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E-waste export legislation is the most important action the federal government can take on e-waste problem

June 23rd, 2011

Photo: Dreamstime.com

A bill to restrict exports of toxic e-waste to developing nations was introduced yesterday in the House and today in the Senate, with bi-partisan sponsorship. HR 2284 (S1270) would allow the export of tested and working used electronics, but prevent exports of untested or non-working equipment or parts containing certain toxic substances, if they are destined for developing nations.

Solving the e-waste export problem is the most important step that the federal government can take on the e-waste issue.

Here’s why:

State laws and other efforts are diverting e-waste from the landfills to recyclers. We have a lot of good work going on around the country to promote e-waste recycling, including 25  states passing laws on e-waste recycling. Some of the manufacturers – notably Dell and Best Buy – are making the effort to take back e-waste beyond what the laws require.  Many government agencies and non-profits are actively promoting recycling, and community collection events are common in many areas.

But many of these “recyclers” don’t recycle it. Unfortunately, we can’t say that all these efforts are resulting in real recycling.  – in fact, some is surely resulting in more exporting of e-waste. Some of the manufacturers have policies prohibiting e-waste exporting to developing nations, but their takeback programs don’t handle all the e-waste being collected.  Still, we estimate that 50-80% of e-waste that gets into recyclers’ hands is exported to developing countries, where it causes great harm. We need to close the door on this cheap and dirty option now, as all these new efforts to promote recycling are just taking off.

States can’t regulate on export issue. While the State legislators passing e-waste laws don’t want to see the e-waste collected in their state programs simply exported to developing countries, they are not legally able to stop it. Constitutionally, e-waste export is considered a federal trade issue, and under the jurisdiction of the federal government, not the states.  So we need Congress to act here, as the states can’t legally do it.

Export bill would bring jobs home to the U.S. We’ve been exporting a lot of jobs with our e-waste. Responsible recyclers here in the U.S. tell us they could add more jobs here, and expand their operations if this law were passed.  Some recyclers would make capital investments (in facilities, or in equipment like shredders) if they knew they had a stead flow of products coming in. But they can’t compete with someone exporting to the countries with weak laws and no health and safety requirements. This bill would allow them to grow their businesses and add jobs, especially important in this economy.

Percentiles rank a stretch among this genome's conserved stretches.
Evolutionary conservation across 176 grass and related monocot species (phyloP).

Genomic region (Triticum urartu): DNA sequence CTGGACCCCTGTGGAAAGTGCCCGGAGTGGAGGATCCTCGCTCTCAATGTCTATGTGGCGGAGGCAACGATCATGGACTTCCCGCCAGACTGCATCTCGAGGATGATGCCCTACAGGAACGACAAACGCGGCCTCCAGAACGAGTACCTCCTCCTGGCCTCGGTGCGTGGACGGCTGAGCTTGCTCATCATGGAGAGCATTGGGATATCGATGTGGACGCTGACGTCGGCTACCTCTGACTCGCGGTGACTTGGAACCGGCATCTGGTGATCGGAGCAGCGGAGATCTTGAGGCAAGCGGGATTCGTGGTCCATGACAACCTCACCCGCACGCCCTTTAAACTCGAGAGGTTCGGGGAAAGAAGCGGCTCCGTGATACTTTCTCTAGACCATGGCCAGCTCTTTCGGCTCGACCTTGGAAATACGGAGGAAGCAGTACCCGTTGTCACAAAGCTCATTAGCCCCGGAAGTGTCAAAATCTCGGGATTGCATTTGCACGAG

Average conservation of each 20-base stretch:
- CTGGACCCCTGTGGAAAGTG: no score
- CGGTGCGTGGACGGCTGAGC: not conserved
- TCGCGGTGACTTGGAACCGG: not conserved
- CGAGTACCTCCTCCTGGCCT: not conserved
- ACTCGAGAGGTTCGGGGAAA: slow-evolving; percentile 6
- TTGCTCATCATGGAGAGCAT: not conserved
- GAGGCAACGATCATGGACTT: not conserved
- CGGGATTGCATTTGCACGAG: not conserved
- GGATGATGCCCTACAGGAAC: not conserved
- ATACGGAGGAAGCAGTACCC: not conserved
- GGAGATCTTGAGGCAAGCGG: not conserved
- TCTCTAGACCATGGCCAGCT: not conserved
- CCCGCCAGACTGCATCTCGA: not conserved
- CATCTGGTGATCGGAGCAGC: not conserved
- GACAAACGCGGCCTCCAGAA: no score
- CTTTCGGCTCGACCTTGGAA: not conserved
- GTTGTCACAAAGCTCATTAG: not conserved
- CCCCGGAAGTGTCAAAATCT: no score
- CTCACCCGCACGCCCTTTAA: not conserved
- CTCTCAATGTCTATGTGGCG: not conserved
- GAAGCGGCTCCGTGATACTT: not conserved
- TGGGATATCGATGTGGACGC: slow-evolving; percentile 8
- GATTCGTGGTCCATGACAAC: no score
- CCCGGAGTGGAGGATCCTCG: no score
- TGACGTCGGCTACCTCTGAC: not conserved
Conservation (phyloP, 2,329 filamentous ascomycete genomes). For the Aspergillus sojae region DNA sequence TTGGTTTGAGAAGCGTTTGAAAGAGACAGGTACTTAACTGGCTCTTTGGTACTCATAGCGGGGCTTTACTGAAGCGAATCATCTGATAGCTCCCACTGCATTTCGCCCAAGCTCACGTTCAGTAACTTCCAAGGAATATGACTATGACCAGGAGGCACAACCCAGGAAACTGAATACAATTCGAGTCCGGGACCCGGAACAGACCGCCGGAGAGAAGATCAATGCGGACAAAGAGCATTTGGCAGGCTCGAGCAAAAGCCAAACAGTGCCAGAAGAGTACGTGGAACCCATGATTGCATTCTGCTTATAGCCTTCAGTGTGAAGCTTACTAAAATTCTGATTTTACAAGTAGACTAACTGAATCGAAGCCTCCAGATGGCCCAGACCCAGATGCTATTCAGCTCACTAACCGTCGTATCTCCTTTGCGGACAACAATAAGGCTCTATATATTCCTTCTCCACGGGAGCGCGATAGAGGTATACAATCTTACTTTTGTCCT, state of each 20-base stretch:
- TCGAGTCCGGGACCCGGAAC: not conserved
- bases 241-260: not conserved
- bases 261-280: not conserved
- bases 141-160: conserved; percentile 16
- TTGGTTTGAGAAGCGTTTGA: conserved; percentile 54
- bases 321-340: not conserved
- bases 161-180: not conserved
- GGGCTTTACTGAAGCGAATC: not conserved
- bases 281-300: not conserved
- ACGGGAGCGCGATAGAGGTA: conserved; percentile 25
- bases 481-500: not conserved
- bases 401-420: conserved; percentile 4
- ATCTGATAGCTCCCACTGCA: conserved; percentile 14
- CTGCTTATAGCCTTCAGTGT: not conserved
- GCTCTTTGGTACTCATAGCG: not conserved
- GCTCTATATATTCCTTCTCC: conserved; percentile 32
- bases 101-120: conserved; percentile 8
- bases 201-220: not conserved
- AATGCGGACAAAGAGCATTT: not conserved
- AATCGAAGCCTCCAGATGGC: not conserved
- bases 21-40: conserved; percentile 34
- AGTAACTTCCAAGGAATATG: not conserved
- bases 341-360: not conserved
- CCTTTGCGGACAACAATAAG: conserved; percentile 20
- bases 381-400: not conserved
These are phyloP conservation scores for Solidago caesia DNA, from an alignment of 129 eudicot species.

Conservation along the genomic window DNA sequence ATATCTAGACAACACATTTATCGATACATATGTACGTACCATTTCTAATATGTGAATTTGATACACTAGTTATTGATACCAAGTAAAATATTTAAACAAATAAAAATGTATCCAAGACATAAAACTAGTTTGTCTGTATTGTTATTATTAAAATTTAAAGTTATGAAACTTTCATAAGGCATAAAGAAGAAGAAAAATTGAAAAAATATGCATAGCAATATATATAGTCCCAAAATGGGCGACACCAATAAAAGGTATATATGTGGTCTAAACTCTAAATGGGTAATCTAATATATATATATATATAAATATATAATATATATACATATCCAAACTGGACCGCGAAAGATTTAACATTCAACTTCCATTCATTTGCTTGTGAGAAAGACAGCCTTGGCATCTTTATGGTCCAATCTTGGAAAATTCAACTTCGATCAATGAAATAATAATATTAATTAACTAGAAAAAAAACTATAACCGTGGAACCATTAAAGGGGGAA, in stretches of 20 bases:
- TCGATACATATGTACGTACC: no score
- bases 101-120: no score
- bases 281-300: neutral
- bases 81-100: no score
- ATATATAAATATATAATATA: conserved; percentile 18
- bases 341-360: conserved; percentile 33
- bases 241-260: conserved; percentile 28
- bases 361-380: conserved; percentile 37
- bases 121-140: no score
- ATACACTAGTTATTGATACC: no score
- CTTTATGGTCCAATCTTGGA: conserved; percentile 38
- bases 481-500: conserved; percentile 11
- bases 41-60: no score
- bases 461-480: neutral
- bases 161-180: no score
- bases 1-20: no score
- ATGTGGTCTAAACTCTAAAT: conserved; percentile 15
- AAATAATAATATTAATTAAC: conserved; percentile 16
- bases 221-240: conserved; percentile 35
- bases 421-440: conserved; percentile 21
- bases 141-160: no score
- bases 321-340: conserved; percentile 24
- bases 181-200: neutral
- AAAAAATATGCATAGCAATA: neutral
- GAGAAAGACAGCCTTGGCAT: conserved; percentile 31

National security problem: counterfeit chips from e-waste. Could a Pentium 1 chip from the ancient desktop that you finally “recycled” last Earth Day, find it’s way into our military’s communications or security equipment? It’s very possible. E-waste from China is a primary source for the chip counterfeiters, who take our old consumer grade chips, sand off the ID numbers, and pass them off as military grade, selling them into the U.S. defense companies. It’s become a huge problem in the defense industry. This bill would help to eliminate the source for some of those counterfeiters.

The manufacturers support this action. Leading electronics manufacturers already have policies that are consistent with HR 2284.  HP, Dell, Samsung, Apple, and Best Buy have all endorse the legislation.  Today, HP issued a statement challenging other companies to support this legislation.

Passing this legislation would help address environmental, public health, and national security problems, and help the economy by promoting business development and creating green jobs.  We applaud the Congressional leaders on both sides of the aisle who have come together to introduce this important legislation.


9 Responses to “E-waste export legislation is the most important action the federal government can take on e-waste problem”

[...] practices in the technology industry. The group’s national coordinator, Barbara Kyle, published a statement outlining some of the reasons why the House’s proposal is [...]

[...] apart or burned with little or no safety regulation, exposing workers to dangerous chemicals. The Electronics TakeBack Coalition estimates 50% to 80% of e-waste collected by recyclers in the U.S. is exported to developing [...]

[...] detached or burnt with small or no reserve regulation, exposing workers to dangerous chemicals. The Electronics TakeBack Coalition estimates 50% to 80% of e-waste collected by recyclers in a U.S. is exported to building countries. [...]

[...] 50 percent to 80 percent of the remaining material — collected for recycling — is exported to China, India and other developing countries in Asia and [...]

[...] 50 percent to 80 percent of the remaining material — collected for recycling — is exported to China, India and other developing countries in Asia and [...]

[...] 50 percent to 80 percent of the remaining material — collected for recycling — is exported to China, India and other developing countries in Asia and [...]

[...] 50 percent to 80 percent of the remaining material — collected for recycling — is exported to China, India and other developing countries in Asia and [...]

[...] Barbara Kyle, national coordinator for the Electronics TakeBack Coalition, in the nonprofit’s blog. “Responsible recyclers here in the U.S. tell us they could add more jobs here and expand their [...]

[...] Barbara Kyle, national coordinator for the Electronics TakeBack Coalition, in the nonprofit’s blog. “Responsible recyclers here in the U.S. …. end of excerpt Article Source: [...]